They brought it upon themselves   

Updated: June 25, 2007, 7:26 PM ET

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I had two thoughts when the Celtics were awarded the fifth pick in the NBA draft: 1.) As a precautionary measure, I hoped the Sports Gal removes all shoestrings, belts and dental floss from the Simmons household. 2.) Atheism just took a huge recruiting hit.

The sports world can be as polluted as your average day in Los Angeles, but there are times when its purity reigns, and we can appreciate sports like we did as children.

Tommy Heinsohn

AP Photo/Bill Kostroun

Not even Tommy Heinsohn could overcome the bad karma of the Celtics' tanking fiasco.

What happened to the Celtics on NBA lottery night was acknowledgement that you can't commit certain sports atrocities without expecting consequences. As Harold in "Harold and Kumar Go to White Castle" put it best: "The universe tends to unfold as it should."

The Celtics dishonored the game with their obvious tanking and the fans dishonored fandom with their obvious acceptance and rooting for the tanking. Their penance is losing out on Greg Oden and Kevin Durant, and being stuck with Doc Rivers and mastermind Danny Ainge.

I wouldn't even wish that on the Clippers.

But the Celtics and their fans were not the first to believe they could outsmart the sacred principles of sports and get away with it (see: the Chicago Black Sox and Pete Rose). Welch on the sanctity of sports and you will dwell in misery.

A few examples:

Major League Baseball

Frantic because baseball fans abandoned the game after the strike, owners, managers, the players' union and the commissioner decided to ignore -- and thus exacerbate -- the culture of performance-enhancing drugs. They rewarded the fans with the cute and fuzzy story of the great home run chase in 1998.

But how cute and fuzzy does everyone feel now that Barry Bonds is within reach of the all-time home run record?

Look at the damage baseball has done to itself by selling out to the syringes. It resulted in BALCO, an embarrassing display on Capitol Hill, and a lab rat threatening to break the game's most hallowed record.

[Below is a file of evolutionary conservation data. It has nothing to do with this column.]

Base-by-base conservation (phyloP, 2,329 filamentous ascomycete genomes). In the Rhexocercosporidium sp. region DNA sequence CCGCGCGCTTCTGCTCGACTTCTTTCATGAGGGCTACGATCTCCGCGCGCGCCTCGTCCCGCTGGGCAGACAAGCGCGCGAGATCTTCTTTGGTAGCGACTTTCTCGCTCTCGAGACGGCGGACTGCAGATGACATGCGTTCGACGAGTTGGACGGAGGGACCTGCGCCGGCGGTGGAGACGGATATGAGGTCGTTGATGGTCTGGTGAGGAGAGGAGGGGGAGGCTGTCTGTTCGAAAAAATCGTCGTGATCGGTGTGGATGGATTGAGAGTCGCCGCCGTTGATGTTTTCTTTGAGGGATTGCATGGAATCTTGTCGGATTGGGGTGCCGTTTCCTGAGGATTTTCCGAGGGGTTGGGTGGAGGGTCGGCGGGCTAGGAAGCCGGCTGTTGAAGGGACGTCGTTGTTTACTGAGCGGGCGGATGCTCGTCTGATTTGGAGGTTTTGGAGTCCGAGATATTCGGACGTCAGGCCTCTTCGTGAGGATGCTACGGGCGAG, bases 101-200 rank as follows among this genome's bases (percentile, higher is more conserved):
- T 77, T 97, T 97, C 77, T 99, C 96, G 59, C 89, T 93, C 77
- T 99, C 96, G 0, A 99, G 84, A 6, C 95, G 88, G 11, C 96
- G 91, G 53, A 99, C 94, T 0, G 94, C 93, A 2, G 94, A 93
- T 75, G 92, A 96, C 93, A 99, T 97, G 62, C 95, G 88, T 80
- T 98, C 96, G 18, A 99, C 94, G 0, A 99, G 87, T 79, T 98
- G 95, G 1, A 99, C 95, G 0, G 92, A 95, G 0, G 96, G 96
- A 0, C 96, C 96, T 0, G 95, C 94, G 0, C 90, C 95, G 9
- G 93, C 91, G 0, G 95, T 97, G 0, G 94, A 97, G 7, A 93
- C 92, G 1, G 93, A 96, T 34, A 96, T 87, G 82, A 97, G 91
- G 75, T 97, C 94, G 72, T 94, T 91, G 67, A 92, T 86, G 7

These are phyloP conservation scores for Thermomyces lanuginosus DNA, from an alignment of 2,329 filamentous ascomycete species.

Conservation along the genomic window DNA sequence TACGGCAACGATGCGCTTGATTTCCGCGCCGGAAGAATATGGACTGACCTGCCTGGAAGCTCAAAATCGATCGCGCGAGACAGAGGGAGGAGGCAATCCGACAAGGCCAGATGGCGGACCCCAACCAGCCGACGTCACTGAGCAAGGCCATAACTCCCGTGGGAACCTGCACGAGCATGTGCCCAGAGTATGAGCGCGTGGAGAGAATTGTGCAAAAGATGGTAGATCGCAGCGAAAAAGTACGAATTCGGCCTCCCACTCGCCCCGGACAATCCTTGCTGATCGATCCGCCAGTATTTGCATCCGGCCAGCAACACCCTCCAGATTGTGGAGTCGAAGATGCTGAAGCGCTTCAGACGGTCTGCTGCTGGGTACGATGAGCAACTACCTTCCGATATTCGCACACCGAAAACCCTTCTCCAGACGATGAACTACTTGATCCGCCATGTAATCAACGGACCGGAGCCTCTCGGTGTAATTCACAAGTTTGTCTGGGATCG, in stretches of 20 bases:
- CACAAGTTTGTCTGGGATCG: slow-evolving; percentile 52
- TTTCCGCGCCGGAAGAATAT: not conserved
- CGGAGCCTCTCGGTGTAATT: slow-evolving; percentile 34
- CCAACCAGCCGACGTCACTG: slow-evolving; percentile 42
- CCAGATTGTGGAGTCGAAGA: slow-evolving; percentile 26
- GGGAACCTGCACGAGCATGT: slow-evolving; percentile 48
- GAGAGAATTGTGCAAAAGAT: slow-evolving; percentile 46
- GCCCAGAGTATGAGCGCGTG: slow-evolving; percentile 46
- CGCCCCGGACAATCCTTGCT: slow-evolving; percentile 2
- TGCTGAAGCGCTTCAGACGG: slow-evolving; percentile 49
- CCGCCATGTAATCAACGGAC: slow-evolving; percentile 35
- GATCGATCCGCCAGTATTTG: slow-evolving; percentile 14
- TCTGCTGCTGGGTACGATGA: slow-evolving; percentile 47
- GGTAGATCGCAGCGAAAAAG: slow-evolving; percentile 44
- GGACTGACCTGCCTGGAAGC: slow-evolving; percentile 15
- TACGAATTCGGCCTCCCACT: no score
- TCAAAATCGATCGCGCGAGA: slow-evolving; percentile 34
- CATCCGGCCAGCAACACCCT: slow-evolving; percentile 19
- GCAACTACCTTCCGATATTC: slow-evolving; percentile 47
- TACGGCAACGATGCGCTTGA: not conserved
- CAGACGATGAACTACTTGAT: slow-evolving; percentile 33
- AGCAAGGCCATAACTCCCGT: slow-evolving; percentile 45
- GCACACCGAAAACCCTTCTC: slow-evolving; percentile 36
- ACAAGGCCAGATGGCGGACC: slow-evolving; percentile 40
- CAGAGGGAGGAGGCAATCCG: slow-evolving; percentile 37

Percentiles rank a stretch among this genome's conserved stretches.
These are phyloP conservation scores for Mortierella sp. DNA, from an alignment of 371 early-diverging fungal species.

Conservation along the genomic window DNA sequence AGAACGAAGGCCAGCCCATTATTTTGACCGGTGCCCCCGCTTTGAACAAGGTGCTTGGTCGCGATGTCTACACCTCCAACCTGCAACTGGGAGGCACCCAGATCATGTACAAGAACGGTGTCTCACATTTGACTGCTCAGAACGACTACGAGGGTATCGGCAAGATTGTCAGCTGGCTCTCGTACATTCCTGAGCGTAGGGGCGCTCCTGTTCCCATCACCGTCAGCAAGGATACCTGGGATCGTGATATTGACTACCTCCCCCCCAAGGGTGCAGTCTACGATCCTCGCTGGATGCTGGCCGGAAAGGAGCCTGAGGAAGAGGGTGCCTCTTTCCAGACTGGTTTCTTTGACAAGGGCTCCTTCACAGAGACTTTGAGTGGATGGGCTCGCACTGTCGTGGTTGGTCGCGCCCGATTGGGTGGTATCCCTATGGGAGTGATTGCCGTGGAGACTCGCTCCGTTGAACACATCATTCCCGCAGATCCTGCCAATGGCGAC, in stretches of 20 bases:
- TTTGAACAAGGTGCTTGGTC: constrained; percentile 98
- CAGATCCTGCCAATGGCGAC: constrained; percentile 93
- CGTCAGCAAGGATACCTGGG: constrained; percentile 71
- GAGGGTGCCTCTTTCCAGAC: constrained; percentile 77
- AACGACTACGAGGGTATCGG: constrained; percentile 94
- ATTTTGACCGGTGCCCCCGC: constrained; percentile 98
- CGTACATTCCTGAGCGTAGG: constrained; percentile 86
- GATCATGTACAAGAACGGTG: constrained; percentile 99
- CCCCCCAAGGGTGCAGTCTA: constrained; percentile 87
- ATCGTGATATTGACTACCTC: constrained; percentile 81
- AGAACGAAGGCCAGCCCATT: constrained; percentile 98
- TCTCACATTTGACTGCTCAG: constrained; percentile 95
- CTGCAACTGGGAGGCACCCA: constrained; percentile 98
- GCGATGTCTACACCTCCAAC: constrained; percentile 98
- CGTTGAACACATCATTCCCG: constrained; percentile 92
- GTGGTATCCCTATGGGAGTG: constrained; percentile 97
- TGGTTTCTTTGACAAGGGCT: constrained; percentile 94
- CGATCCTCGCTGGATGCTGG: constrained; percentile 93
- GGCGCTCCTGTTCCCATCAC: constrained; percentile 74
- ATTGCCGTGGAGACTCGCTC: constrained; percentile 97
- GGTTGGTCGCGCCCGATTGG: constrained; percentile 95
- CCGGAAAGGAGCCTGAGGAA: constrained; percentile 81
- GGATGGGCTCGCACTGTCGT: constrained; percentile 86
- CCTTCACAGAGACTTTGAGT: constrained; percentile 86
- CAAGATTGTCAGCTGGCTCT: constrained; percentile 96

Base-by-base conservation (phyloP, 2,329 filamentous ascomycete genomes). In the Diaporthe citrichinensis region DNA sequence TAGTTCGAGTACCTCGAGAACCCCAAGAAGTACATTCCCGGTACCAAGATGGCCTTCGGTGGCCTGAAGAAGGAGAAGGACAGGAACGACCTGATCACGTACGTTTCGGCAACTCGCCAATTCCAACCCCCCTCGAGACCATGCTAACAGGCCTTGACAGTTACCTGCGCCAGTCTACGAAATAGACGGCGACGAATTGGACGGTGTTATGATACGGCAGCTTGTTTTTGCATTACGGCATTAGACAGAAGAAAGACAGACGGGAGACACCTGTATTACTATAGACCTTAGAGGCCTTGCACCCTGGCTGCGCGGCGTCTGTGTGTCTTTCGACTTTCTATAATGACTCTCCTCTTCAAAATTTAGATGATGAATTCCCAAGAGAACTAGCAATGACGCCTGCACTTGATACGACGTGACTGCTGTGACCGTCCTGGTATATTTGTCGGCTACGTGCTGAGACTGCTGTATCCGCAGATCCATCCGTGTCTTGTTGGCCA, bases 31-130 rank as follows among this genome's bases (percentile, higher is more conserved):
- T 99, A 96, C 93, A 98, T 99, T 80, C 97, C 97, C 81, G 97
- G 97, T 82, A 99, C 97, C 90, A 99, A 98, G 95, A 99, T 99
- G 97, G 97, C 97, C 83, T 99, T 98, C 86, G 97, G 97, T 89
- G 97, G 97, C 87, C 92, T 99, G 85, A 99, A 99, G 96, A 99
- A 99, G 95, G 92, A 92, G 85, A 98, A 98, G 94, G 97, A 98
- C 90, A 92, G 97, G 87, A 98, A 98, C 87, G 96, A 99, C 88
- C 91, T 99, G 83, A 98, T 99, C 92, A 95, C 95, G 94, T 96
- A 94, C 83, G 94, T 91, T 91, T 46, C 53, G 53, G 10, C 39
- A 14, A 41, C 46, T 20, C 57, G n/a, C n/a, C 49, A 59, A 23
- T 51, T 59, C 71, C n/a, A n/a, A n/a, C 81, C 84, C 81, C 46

Onetime poster boy Mark McGwire is now living on the lam like Richard Kimble. Jason Giambi's honesty attack might result in a voided contract, but considering how much he has profited from cheating, who can argue he doesn't deserve it?

And had Bonds not caved to his jealousy of Sammy Sosa and McGwire, he would have achieved the adulation he feels he is warranted. Instead, fans outside of San Francisco react to him like they do O.J. -- with disgusted curiosity.


It's a toss-up as to which onetime major sport has slipped the furthest into irrelevancy: hockey or boxing?

Hockey made the mistake of thinking it was more important than it really was. And whenever you think that way, it's only a matter of time before you get leveled. Rule No. 2 in the Sanctity of Sports handbook.

When NHL players were locked out in 2004 -- and by the way, the average NHL salary at the time was $1.8 million -- they were unaware they were a niche sport that only was wildly popular in certain pockets of the country.

Players and management took the fans for granted. The NHL got greedy, and mistook itself for baseball, the NBA or the NFL. Now, people would rather watch pro wrestling, ultimate fighting, Proactiv informercials and "Amen" reruns instead of hockey. Who can blame NBC for switching to Preakness coverage during overtime of the Sabres-Senators playoff game?

Making matters worse, the NHL has a Stanley Cup matchup that would get any television exec fired -- Ottawa versus Anaheim.

David Stern and the casual NBA fan

There is nothing Stern won't do to win hearts of mainstream and corporate America. But each time he tweaks the league to appeal to a certain fan base, it backfires.

Mainstream America said the game was getting too rough, so Stern instituted rules that increased offense, but it alternately decreased defense and made it so heartless talents like Vince Carter have a shot at the Hall of Fame. It also guaranteed an exhausting, national diatribe every time an NBA player has an '80s flashback and actually engages in physical, playoff basketball.

Mainstream America was so disheartened by the league's thuggery, Stern adopted an inflexible, no-tolerance stance toward brawls or anything resembling them -- and it ruined the most entertaining series of this year's playoffs.

The NBA draft levied another blow to Stern's quest for unconditional mainstream love: Greg Oden and Kevin Durant -- the two best NBA prospects in years -- will be playing in Portland and Seattle. That might as well be Narnia and Krypton.

The lesson to be learned: Don't sell out to the suits and suites and expect to maintain the integrity of the league.

Dirk Nowitzki

Other than offend with his perpetual softness in clutch situations, Nowitzki has done nothing to disrespect the game. By all accounts, he's a hard worker, good teammate and coachable.

But he committed a pop culture atrocity when he publicly admitted he sings David Hasselhoff's "Looking For Freedom" to relax at the free-throw line. No wonder Hasselhoff fell off the wagon, swiping aimlessly at a cheeseburger on the way down.

Note to Nowitzki: Switch to Warren G's "Regulate," and maybe you won't have the heart of Sanjaya in the playoffs.

(As an aside, I'm thinking Steve Nash's two MVPs, zero titles and Finals appearances is somehow related to his former relationship with Liz Hurley. Just a theory)

Sports has a way of eventually getting things right. From Tony Dungy's redemption to the Boston Celtics' descension.

Page 2 columnist Jemele Hill can be reached at



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